Chapter 16 (1944)

Return to Britain - and the Doodlebugs

Slowly Home
It took us a week to get from Malta to Gibraltar, accompanying a convoy whose maximum speed was seven and a half knots. The Mediterranean reminded us of its worst nature for six of these days with a head-on sea and gale force winds, so that the Flores plunged bows-under like a submarine then soared high into the air, only to come crashing down again. It was still not uncommon to be attacked by torpedo bombers flying from Southern France, but happily we saw none, possibly due to the weather. The sun burst through when we reached the famous Rock where, after only a few hours' pause, we passed through into the Atlantic with a home-bound convoy. We headed west away from land for several hours, then met an even larger convoy accompanied by two MACs or Merchant Aircraft Carriers, which was coming up from South Africa and the Indian Ocean. The MACs were simply merchantmen with a flight deck welded on to them and it was a startling sight to see large US Maryland aircraft trundling slowly along the ridiculously short deck, which was often heaving up and down in the huge Atlantic swell, then drifting lazily upwards instead of crashing into the sea. 

No Survivors
The MACs were a marvellous protection during the day but alas could do nothing at night. The weather was gloriously sunny, though getting noticeably chillier as we moved north, and at night an enormous full moon lit the sky. Submarines were nightly reported to be in our vicinity and two or three were actually seen silently shadowing the convoy. One was sighted in the light of a full moon at 2am on 8th March while I was on watch and shortly afterwards the Flower Class Corvette HMS Asphodel was struck by an accoustic torpedo, exploded and vanished with no survivors. After the war, a friend named Ernie Ashmore asked if I had ever encountered a "ship with a funny name”. It turned out to be the Asphodel. His young brother had been on board; it was his 21st birthday on that fateful day.

Nearly Sunk by our Own Side
Next day, the Flores, Soemba and a diminutive trawler called the Alsey were ordered to leave the rest of the convoy, who were bound for Liverpool, and proceed independently to Portsmouth. This took us towards Lands End and also the French coast, and we felt distinctly naked when the other ships steamed away over the horizon. The Soemba with her asdic was jittery and we were startled when she suddenly dropped a depth charge whose explosion hit our hull like a steam hammer. However, shortly afterwards she closed alongside and sent over crates of beautiful large fish which her submarine contact had turned out to be. Next day there was a different and potentially terminal alarm. The wireless room intercepted a report from a Coastal Command aircraft which had sighted "two enemy minelayers and a trawler" in a position which I instantly recognised as our own. Our two strange, stubby shapes with their upright funnels were understandably not high on the pilots' ship-recognition list, especially in such waters. The Dutch sailors' uniforms must also have looked distinctly Germanic from the air, as I have remarked earlier. We broke radio silence regardless of orders and risk, to say "It's us, it's us!". Far away in the Admiralty, Freda and her chums were passing the time plotting my convoy's route home in the fortunate absence of any important operations. They too twigged what had happened and frantic appeals to the Operations Room resulted in an Admiralty cancellation of the report, but not before half a dozen huge US Liberator bombers had circled overhead, peering suspiciously at us. Both ships had fetched out the largest Dutch flags they could find and rapidly spread these on the upper deck, with sailors holding them out for clear visibility.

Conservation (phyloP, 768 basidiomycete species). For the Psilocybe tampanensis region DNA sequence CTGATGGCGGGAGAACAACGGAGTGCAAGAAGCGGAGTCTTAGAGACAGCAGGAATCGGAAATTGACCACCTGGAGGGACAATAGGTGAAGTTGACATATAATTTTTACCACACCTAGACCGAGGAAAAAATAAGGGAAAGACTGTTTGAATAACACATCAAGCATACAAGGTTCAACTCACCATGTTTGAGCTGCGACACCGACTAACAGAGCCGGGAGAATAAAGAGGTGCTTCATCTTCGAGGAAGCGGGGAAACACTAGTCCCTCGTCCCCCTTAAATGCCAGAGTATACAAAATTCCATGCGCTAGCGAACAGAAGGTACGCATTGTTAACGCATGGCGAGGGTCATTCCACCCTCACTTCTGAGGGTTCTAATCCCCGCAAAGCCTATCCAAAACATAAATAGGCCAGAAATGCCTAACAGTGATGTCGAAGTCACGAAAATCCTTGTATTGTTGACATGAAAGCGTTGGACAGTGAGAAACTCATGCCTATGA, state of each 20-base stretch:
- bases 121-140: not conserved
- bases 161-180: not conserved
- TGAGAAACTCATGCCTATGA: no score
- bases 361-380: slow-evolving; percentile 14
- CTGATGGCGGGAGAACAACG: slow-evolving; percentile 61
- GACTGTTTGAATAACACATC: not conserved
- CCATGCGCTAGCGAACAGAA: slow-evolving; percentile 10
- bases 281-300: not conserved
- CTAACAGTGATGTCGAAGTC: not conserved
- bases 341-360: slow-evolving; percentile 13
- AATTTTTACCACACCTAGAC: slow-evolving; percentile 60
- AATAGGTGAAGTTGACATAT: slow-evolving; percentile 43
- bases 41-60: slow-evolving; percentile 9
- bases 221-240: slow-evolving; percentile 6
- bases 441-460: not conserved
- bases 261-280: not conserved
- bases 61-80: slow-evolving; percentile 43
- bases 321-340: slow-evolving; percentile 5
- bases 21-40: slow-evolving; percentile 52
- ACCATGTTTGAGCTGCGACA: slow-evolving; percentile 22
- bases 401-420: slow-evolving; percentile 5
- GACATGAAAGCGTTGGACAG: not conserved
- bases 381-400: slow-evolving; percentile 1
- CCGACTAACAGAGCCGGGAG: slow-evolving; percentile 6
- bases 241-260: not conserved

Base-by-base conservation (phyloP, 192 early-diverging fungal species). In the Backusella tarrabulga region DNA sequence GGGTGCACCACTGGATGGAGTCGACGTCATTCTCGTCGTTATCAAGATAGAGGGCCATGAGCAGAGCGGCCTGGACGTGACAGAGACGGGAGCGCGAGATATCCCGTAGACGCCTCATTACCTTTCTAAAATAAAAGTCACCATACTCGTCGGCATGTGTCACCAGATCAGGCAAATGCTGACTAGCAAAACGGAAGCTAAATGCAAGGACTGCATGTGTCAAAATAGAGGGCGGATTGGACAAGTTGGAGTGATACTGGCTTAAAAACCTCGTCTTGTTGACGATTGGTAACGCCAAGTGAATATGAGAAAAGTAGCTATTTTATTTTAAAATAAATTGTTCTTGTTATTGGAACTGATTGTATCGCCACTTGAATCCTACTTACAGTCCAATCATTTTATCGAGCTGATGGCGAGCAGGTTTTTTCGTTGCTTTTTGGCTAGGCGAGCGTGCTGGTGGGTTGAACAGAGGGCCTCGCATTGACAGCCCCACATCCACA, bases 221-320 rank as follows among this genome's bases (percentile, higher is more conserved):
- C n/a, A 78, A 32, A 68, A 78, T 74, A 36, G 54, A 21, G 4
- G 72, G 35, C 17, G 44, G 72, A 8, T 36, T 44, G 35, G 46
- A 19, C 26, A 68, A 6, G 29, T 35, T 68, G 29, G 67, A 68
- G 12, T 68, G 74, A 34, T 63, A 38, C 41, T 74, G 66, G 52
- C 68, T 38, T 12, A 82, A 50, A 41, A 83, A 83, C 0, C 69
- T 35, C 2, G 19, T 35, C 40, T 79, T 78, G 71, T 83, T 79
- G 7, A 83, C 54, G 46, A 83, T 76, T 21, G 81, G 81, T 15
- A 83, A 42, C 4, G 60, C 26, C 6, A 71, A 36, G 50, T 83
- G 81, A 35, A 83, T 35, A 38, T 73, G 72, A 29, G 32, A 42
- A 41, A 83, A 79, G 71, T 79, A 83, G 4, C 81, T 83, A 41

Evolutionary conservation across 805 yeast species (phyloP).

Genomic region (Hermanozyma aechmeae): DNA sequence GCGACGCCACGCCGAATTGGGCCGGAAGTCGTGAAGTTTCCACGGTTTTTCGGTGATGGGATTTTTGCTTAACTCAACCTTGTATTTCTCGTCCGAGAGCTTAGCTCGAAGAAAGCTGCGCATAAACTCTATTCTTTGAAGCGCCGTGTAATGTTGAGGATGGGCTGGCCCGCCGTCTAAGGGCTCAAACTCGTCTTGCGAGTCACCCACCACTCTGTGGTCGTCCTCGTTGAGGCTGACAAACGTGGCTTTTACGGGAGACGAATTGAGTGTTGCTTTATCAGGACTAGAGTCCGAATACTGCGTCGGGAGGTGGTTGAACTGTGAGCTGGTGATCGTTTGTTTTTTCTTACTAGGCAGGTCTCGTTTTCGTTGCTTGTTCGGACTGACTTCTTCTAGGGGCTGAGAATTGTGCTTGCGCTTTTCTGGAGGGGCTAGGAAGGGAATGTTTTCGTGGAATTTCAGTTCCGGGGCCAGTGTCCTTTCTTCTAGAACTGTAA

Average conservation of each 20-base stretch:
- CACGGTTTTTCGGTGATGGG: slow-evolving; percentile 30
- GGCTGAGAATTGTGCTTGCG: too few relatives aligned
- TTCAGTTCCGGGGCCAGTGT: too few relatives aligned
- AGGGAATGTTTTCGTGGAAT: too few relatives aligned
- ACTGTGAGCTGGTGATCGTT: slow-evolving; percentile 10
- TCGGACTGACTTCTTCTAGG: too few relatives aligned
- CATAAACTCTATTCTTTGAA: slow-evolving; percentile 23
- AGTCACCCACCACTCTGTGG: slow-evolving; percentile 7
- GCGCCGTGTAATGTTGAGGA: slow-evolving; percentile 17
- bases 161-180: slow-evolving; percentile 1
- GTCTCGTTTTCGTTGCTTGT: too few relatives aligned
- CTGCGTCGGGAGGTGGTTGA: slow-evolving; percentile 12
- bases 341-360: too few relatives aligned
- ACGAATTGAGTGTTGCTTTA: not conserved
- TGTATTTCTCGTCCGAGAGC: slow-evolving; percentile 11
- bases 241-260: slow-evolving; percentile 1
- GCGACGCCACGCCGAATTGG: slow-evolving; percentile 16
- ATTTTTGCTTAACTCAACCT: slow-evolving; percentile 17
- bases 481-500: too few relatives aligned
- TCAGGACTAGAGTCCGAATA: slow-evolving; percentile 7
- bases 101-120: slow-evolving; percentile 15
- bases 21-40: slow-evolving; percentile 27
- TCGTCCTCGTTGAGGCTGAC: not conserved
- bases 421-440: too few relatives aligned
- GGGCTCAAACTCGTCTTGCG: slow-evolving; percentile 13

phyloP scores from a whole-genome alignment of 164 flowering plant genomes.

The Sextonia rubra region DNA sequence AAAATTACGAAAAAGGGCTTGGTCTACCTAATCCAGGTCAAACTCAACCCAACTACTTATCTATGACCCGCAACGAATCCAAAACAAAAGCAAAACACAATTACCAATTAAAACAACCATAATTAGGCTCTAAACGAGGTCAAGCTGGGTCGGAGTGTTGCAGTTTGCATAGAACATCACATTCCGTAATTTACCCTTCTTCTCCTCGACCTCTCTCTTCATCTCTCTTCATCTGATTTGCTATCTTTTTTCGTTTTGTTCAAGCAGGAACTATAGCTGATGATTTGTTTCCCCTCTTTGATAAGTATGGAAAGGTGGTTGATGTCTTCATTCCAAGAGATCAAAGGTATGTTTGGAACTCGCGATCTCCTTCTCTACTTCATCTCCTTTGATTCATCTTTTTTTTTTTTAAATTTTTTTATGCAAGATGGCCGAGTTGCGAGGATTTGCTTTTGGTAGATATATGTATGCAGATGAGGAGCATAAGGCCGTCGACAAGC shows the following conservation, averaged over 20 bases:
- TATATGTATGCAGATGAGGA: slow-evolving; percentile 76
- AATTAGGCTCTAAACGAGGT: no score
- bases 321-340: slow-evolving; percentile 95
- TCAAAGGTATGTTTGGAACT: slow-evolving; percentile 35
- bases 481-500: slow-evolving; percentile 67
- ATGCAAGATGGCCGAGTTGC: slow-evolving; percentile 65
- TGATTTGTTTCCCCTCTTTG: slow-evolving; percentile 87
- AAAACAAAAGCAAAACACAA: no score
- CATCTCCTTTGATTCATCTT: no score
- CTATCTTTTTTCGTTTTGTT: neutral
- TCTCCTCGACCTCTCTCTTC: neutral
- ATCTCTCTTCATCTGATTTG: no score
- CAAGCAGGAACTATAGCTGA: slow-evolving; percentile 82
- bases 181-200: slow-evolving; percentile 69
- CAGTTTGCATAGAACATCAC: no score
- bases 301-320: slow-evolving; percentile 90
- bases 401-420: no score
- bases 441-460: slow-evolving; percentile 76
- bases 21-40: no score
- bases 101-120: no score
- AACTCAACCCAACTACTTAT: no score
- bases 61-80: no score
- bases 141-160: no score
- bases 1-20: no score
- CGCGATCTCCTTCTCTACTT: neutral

Home at Last
On 13th March 1944 we passed the Lizard and late that afternoon anchored in Plymouth Sound. We were home at last, scarcely able to believe it. Many of the crew had grown beards during the long months of action and they now shaved them off, revealing boyish pink faces underneath. But we had no shore leave and there was a hushed and expectant air on board as we speculated on the Britain we would find. Next day we set sail for Portsmouth and eventually with much excitement passed into the calm harbour waters and tied up in the Dockyard where we were inspected by none other than Queen Wilhelmina of the Netherlands. The following day I went on leave and Freda met me at Waterloo Station. We had a joyous reunion, then home to Thornton Heath where the comfort of a bed that did not move and walls which did not echo to the sound of sloshing water were more than my brain could cope with. I slept fitfully. Freda and I resolved to get married forthwith and took the train to Cardiff, where we fixed the ceremony for 25th April at Whitchurch parish church, on the edge of Cardiff. However, a letter to home notifying me of a change of leave dates led to my frantically rushing to Portsmouth to explain that they were messing up my life. An adjustment was made, a further visit to Cardiff, and the date finally fixed for the 13th April 1944.

Wedding Day